# Poisson Statistics Lab Summary

Steve Koch 20:36, 21 December 2010 (EST):Good summary and good job on this lab.

## Purpose

The purpose of this lab is to see that as a Poisson distribution strays away from zero and the numbers become sufficiently large the distribution goes to a Gaussian. We want to learn more about the Poisson distribution and how it relates to physics.

## Procedure

Much of this Procedure is online linked here. Still there are some revisions to this because the manual is out of date. Basically one need only ensure that the Photo Multiplier Tube is correctly hooked up to the High Voltage provider and everything is correctly hooked up to the computer. From there collecting data is simple. Open the program that collects the data and make sure you choose the Amp-in before selecting the data collection function. Using the Pre-amp method creates graphs that are not Poisson or Gaussian distributions. I showed this in my Labbook.

## Data

All of my Data is here but I want to cite a few data sets that are interesting.

{{#widget:Google Spreadsheet |key=0ArI06ZBK1lTAdF9KclhmZzI2bGhEbjhSUk5vdUlHQUE |width=830 |height=700 }}

{{#widget:Google Spreadsheet |key=0ArI06ZBK1lTAdDFDQ0VsTEdOeGlhUGtXX1h0cUREa2c |width=830 |height=700 }}

{{#widget:Google Spreadsheet |key=0ArI06ZBK1lTAdFZIV09vSXpRdUVIU3EteC1MZWV4MFE |width=830 |height=700 }}

{{#widget:Google Spreadsheet |key=0ArI06ZBK1lTAdHZRbFFkN0FaNVJLSHRwUHNmYS1RRlE |width=830 |height=700 }}

## Calculations

I looked up what the Poisson Function is:

**Failed to parse (MathML with SVG or PNG fallback (recommended for modern browsers and accessibility tools): Invalid response ("Math extension cannot connect to Restbase.") from server "https://api.formulasearchengine.com/v1/":): {\displaystyle f(k; \lambda)=\frac{\lambda^k e^{-\lambda}}{k!},\,\!}**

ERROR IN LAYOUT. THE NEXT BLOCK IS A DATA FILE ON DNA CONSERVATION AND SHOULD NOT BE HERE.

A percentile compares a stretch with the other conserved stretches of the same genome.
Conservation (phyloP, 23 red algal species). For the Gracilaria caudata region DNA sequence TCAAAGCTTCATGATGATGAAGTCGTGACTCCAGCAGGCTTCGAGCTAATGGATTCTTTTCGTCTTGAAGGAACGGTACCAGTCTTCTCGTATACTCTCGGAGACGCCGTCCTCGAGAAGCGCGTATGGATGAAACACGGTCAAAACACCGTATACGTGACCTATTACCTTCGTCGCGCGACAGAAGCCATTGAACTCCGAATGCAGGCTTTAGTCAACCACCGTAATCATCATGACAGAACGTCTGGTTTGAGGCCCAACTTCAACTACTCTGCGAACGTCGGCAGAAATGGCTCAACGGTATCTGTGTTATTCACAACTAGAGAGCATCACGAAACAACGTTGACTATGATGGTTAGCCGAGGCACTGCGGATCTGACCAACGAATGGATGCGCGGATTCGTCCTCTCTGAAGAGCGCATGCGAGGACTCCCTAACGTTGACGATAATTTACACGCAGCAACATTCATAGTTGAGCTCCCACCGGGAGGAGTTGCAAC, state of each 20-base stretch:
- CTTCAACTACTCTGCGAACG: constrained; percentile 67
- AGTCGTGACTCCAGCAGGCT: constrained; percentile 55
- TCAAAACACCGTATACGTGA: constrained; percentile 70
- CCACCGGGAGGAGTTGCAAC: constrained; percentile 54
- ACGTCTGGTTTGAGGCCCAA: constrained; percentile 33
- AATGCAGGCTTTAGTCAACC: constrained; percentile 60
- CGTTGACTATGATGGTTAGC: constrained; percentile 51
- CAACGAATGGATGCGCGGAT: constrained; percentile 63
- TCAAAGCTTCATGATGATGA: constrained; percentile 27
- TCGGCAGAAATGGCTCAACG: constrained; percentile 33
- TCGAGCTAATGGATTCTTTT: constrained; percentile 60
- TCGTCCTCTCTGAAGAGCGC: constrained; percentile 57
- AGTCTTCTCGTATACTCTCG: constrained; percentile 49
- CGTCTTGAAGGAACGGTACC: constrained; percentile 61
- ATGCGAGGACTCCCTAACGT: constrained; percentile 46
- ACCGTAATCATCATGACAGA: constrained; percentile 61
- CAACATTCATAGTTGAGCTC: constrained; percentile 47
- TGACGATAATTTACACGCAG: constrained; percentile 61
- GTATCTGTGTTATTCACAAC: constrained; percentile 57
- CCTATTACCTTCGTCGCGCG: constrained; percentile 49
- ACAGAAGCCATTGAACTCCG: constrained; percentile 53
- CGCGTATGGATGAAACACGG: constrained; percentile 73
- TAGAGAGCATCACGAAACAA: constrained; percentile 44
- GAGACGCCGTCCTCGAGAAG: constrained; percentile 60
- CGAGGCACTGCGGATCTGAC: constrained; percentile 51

Where **Failed to parse (MathML with SVG or PNG fallback (recommended for modern browsers and accessibility tools): Invalid response ("Math extension cannot connect to Restbase.") from server "https://api.formulasearchengine.com/v1/":): {\displaystyle k}**
is the number of events per time interval and where **Failed to parse (MathML with SVG or PNG fallback (recommended for modern browsers and accessibility tools): Invalid response ("Math extension cannot connect to Restbase.") from server "https://api.formulasearchengine.com/v1/":): {\displaystyle \lambda}**
is the expected value of the number of events per interval.

I looked up what the Gaussian Function is:

**Failed to parse (MathML with SVG or PNG fallback (recommended for modern browsers and accessibility tools): Invalid response ("Math extension cannot connect to Restbase.") from server "https://api.formulasearchengine.com/v1/":): {\displaystyle f(x)=\frac{1}{\sqrt{2 \pi \sigma^2}}e^{-\frac{(x-\mu)^2}{2\sigma^2}},\,\!}**

Where **Failed to parse (MathML with SVG or PNG fallback (recommended for modern browsers and accessibility tools): Invalid response ("Math extension cannot connect to Restbase.") from server "https://api.formulasearchengine.com/v1/":): {\displaystyle \mu}**